“Many patients failed to respond to this treatment, and the research supporting the concept that exercise can treat chronic fatigue syndrome was subsequently rejected by Cochrane stating that the work does not meet the organization’s “quality standards.””
| Sir William Osler (quotations used in the review)
“There is no more difficult art to acquire than the art of observation.”
“If you listen long enough, the patient will give you the diagnosis.”
“Medicine is learned by the bedside and not in the classroom. Let not your conceptions of disease come from the words heard in the lecture room or read from the book. See and then reason and compare and
control. But see first.”
“To study the phenomena of disease without books is to sail an uncharted sea, while to study books without patients is not to go to sea at all.”
“The greater the ignorance, the greater the dogmatism.”
Personalised/ Individualised Care
The review goes on to highlight the importance of personalised medicine, looking at the patient as an individual, rather than trying to fit them into a diagnostic ‘box’ defined by a checklist.
“Patients with unique presentations are being compromised by an emphasis upon population-based standards of care rather than their individual patient needs and experiences.”
“It is far better for physicians to rely less upon clinical guidelines based upon group statistics for managing single diseases and instead rely more on their own clinical judgment to create treatment plans that are tailored to meet the needs of individual patients.”
“The Great Britain National Health Service views itself as having a strong scientific tradition of evidence-based decisions about care… A forward-looking National Health Service would recognize that patient experience evidence should be respected, cherished, and used on an equal footing with medical evidence. It is time for the double standard to end.”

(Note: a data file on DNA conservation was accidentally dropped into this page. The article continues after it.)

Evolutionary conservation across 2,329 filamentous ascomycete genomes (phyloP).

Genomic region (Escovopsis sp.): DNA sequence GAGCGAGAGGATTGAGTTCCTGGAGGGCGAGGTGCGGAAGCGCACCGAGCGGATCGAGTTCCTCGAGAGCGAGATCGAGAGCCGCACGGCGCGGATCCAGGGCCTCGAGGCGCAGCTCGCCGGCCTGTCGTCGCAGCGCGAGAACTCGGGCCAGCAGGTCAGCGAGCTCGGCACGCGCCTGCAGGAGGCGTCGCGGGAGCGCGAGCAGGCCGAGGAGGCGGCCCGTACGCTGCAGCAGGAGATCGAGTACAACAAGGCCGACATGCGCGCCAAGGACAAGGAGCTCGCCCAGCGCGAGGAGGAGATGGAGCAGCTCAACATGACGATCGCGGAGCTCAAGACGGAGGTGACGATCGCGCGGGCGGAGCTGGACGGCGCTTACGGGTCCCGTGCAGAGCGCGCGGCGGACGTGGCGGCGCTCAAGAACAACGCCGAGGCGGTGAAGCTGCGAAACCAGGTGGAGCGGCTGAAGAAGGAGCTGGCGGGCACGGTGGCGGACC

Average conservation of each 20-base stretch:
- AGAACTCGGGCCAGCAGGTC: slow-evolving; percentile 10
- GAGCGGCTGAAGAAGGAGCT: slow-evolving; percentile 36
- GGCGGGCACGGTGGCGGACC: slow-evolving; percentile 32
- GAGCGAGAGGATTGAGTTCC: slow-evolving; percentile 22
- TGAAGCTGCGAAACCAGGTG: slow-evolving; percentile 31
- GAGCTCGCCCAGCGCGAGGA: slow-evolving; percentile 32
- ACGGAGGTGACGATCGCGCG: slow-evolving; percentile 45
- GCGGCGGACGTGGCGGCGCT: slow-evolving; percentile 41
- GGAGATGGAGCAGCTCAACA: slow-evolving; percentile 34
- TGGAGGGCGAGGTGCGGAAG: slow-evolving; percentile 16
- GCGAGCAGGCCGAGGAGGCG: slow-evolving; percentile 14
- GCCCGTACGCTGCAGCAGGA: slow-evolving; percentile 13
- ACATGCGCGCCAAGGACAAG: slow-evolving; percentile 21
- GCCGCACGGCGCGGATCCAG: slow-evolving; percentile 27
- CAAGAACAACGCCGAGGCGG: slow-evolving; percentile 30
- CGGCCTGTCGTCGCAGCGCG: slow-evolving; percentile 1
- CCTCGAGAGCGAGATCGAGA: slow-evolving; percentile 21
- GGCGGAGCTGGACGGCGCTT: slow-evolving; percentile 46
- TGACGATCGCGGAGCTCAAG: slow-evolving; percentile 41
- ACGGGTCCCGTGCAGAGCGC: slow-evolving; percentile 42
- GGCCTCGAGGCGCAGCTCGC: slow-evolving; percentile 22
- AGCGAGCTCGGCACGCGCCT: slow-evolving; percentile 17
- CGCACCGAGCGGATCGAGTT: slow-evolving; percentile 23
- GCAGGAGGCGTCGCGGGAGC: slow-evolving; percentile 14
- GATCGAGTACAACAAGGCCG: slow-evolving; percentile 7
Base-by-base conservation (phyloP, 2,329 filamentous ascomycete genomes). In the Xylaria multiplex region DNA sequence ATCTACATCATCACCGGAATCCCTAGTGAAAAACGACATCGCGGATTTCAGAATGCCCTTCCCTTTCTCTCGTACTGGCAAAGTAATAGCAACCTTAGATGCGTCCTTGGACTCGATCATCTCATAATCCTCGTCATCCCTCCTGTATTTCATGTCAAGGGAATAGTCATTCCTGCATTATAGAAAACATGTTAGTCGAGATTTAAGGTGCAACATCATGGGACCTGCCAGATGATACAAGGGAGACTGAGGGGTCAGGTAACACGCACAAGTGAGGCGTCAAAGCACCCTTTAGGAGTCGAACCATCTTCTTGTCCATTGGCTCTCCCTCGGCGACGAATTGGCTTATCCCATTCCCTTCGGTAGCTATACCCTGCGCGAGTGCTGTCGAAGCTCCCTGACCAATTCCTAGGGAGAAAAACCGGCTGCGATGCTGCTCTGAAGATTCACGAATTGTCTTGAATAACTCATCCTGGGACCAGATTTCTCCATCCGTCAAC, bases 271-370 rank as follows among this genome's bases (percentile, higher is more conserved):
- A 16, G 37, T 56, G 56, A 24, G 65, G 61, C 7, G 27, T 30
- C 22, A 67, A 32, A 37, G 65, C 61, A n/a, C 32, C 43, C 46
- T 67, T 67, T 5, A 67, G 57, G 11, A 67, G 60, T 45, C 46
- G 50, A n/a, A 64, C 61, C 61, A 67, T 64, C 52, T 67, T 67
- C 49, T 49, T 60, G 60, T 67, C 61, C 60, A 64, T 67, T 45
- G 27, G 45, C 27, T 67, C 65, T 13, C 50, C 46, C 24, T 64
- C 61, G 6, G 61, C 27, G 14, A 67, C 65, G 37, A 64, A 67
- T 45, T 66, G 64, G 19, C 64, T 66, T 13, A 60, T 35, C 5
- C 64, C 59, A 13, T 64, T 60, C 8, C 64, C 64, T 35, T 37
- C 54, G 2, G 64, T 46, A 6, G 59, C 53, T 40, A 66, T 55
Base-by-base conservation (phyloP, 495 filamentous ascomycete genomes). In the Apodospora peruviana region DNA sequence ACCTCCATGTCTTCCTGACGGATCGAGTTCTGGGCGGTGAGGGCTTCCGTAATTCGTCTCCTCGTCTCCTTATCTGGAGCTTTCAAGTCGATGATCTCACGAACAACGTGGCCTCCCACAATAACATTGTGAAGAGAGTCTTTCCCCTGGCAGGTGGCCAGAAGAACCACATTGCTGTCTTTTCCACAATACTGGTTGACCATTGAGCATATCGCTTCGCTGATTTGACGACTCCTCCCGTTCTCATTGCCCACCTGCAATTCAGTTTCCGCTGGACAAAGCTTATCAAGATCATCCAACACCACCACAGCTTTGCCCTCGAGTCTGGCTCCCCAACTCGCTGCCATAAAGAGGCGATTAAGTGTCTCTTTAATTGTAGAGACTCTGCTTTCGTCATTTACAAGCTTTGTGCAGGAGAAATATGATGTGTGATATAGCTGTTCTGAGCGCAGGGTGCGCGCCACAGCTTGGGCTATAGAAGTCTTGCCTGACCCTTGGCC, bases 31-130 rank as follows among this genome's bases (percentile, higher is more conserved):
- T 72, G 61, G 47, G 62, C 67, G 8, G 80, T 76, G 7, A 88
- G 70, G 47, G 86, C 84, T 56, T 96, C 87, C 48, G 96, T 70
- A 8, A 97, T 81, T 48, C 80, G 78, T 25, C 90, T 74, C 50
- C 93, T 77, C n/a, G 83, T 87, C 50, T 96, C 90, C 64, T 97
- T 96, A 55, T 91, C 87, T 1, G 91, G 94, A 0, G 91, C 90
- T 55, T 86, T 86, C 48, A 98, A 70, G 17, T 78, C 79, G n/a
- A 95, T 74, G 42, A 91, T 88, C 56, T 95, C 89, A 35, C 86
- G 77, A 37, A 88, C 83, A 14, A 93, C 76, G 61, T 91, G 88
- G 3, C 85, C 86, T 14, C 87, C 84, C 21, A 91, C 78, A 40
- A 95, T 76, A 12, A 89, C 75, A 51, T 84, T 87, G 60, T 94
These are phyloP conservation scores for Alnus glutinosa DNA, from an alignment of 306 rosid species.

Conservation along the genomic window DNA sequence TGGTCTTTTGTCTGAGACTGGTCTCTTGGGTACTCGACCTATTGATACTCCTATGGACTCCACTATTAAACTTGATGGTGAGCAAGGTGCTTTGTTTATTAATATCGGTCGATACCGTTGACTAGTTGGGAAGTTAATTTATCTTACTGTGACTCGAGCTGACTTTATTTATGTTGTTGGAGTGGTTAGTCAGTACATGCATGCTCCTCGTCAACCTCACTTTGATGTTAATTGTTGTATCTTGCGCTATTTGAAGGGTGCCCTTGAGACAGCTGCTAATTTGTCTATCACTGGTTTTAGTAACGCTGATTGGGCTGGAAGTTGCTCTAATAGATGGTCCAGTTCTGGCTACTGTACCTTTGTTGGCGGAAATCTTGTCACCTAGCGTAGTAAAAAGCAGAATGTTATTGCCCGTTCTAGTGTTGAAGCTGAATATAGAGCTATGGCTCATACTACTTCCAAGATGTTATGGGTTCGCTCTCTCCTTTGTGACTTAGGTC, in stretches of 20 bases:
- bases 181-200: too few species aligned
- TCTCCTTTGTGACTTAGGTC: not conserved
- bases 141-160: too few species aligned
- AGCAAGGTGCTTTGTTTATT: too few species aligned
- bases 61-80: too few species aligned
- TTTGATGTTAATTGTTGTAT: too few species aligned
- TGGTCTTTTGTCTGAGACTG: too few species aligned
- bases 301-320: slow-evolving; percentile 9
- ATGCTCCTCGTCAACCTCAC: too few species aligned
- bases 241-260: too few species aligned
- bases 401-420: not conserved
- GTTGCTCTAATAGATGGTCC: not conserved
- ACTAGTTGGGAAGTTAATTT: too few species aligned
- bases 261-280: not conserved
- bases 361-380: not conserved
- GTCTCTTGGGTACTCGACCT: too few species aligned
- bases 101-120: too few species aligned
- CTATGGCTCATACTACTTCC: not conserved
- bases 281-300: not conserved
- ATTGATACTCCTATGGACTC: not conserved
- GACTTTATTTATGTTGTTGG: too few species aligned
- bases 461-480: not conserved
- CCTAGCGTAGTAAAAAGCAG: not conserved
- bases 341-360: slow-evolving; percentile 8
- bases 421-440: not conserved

Instead of labelling conditions that are not yet fully understood by the scientific or medical community as being made up and in the patient’s head, such conditions need to be questioned and explored to enable better understanding. When it comes to ‘bodily distress syndrome’, the authors joke “a more valid term might be ‘diagnostic distress syndrome’.”
“Historically, there has been a tendency to label physical symptoms that could not be explained as being of a psychiatric origin. As a result, many patients with complex, confusing symptoms and poorly understood diseases who receive an inadequate assessment for their condition are often referred to psychiatrists until the time when the disease is better understood and defined.”
“As more sophisticated technologies emerge to visualize the brain, to demonstrate brain pathophysiology, and to quantitate mental functioning, and the causes of mental illness become better understood, the validity of many of the previously used phrases that were based upon the absence of physical findings, such as psychogenic and functional disorders, are becoming less valid.”
“When using diagnostic testing, absence of proof is never proof of absence. Everything is caused by something. Nothing is caused by nothing. When clinical findings are puzzling, the ethical approach is to continue attempting to explain the symptom, search for its cause, and admit that we do not have the required knowledge to provide a cure or even complete symptom relief.”
Prof. Bransfield and Dr. Friedman concluded:
“Better education concerning the interface between medicine and psychiatry and the associated diagnostic nomenclature as well as utilizing clinical judgment and thorough assessment, exercising humility, and maintaining our roots in traditional medicine will help to improve diagnostic accuracy and patient trust.”